I’ve been using DJ gear for the last 25 years and I’d like to share a bit of my gear history on this page.
Over the years I’ve been able to take advantage of the latest technological developments, but I feel lucky that I got into the DJ game in the turntable era. It helped me build a solid foundation and it makes me appreciate new tech even more.
I remember my first DJ set: 2 Technics SL 230 belt drive turntables and a two channel Alecto mixer with no eq and no crossfader. Now I didn’t just learn how to beat match on that set, but I also learned the basic turntables techniques like scratching and (even) backspinning.
When I eventually upgraded to a set of Technics SL 1200 mk2‘s and a better mixer (with eq and a crossfader) it felt amazing! Since that time I went through a bunch of different turntables (like the Vestax PDX2000, PDX3000, QFO and the Numark TTX) and mixers (like the Numark PRO-SM1, DXM PRO, the Vestax PMC-05PRO, PMC-05PRO2, PMC-07PRO and the Pioneer DJM909).
I also took my first steps in the digital realm with the introduction of Final Scratch 2.0 dvs. This was a collaboration between Stanton (hardware) and Native Instruments (software). A couple of years later I switched to Serato Scratch Live dvs and Serato Itch (with the Numark NS7).
Currently my favorite setup is a digital vinyl system setup with two turntables and my Pioneer DJM-S9 mixer with Serato DJ running on a Apple Macbook Pro.
- My DJ gear (Amazon affiliates links):
Pioneer DJM-S9 (mixer)
Pioneer HDJ-2000MK2 (headphones)
Technics SL1200 mk2 (turntables)
Shure M44-7 cartidge
Shure N44-7Z replacement (needle) for M44-7 cartridge
Ortofon S 120 Single Serato Cartridge plus Stylus/needle
UDG Creator Tone Control Record Shield
Crane Stand Pro (DJ stand for laptops)
Apple Macbook Pro (2013) 2,4GHz i7, 16GB DDR3, 512GB SSD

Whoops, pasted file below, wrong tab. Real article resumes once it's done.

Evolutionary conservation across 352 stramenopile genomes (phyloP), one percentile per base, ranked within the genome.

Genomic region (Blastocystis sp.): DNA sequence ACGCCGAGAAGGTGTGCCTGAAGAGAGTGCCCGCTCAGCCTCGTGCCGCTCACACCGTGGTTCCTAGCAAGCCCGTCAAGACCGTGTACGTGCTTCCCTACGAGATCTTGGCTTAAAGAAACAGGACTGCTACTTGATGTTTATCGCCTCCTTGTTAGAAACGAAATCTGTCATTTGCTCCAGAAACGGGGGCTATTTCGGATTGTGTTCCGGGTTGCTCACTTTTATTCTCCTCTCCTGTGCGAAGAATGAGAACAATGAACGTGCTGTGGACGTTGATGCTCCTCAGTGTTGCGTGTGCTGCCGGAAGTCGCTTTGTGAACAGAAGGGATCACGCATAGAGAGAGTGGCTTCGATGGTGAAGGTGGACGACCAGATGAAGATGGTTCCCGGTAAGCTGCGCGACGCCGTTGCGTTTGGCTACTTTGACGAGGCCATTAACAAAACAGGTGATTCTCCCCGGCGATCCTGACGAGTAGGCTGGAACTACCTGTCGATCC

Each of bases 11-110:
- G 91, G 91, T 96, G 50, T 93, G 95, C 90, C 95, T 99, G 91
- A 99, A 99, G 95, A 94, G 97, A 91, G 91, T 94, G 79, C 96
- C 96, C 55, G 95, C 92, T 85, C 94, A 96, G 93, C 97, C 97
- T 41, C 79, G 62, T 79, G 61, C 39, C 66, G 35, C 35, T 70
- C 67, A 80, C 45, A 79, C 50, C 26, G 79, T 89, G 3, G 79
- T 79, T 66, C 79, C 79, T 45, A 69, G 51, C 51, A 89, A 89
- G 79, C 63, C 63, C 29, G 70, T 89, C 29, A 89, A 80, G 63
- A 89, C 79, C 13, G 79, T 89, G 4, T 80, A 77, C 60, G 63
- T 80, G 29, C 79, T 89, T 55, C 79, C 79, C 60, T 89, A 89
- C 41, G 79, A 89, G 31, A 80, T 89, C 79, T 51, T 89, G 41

Now when it comes to making beats I started with a Commodore Amiga with some tracker software. I also experimented with Cubase (on the Atari ST) and the Akai S950 sampler.
Even though I liked making music, I did not really like working on the computer. I wanted more of a hands on experience so I spent quite some time working with the General Music (GEM) S2 workstation.
So making beats on keys is ok, but when I switched to the Akai MPC 2000XL I found what I was looking for: pads! After a couple of years I did switch back to computers, but in combination with pads: Cubase with the Akai MPD16.
- My production gear (Amazon affiliates links):
Native Instruments Maschine (mk1)
Focusrite Scarlett 8i6 (audio interface)
Yamaha NS10 (studio reference monitor speakers)
AKG Q 701 Quincy Jones Signature Reference Class headphones
When I started my first YouTube channel I used whatever camera I could get my hands on. I quickly realised that most old handycam style cameras (with tapes) were not the easiest for exporting the footage to a computer. A point and shoot camera seemed to be a better solution.
I used a Sony Cybershot and a Logitech webcam for a couple of years until I eventually upgraded to my first DSLR camera: the Canon EOS 600D.
So I spent a lot of time researching lenses and figured out what would fit my needs. This led me to a Sigma 30mm prime lense and a Tokina 11-16mm ultra wide angle lense. Now, as you can imagine, the production quality went way up!
Another important factor was lighting. I started out using any lamp in the house and (of course) daylight, but the addition of a soft box lighting set contributed to the major improvement of the image quality.
Last but not least I have to mention the audio. Without good audio your video just isn’t good. The onboard mice on most DSLR cameras are not good so I invested in a good external mic: the Rode Videomic Pro.
The 600D is a great camera, but I had a growing list of things that were missing on the device. After doing a lot of research I upgraded to my current camera: the Panasonic Lumix GH4 with a Lumix 12-35mm f2.8 lense.
I still use the Rode VideoMic Pro, but I started to record my voice with the Rode Lavalier microphone and the Zoom H5 audio recorder.
- My film gear (Amazon affiliates links):
Panasonic LUMIX GH4 (camera)
Panasonic LUMIX 12-35mm f/2.8 (lense)
Canon EOS 600D (Rebel T3i) DSLR body (camera)
Tokina 11-16mm f2/8 AT-X116 Pro DX for Canon APS-C (lense)
Sigma 30mm f1/4 DC HSM for Canon APS-C (lense)
Rode VideoMic Pro (mic) – Rode Lavalier (mic)
Zoom H5 (audio recorder)
Rode smartLav (mic)
GoPro Hero Session (camera)
Aputure Replacement Battery Grip BP-E8 for Canon EOS DSLR
GoPro 3-Way Grip, Arm & Tripod
GoPro Jaws Clamp Mount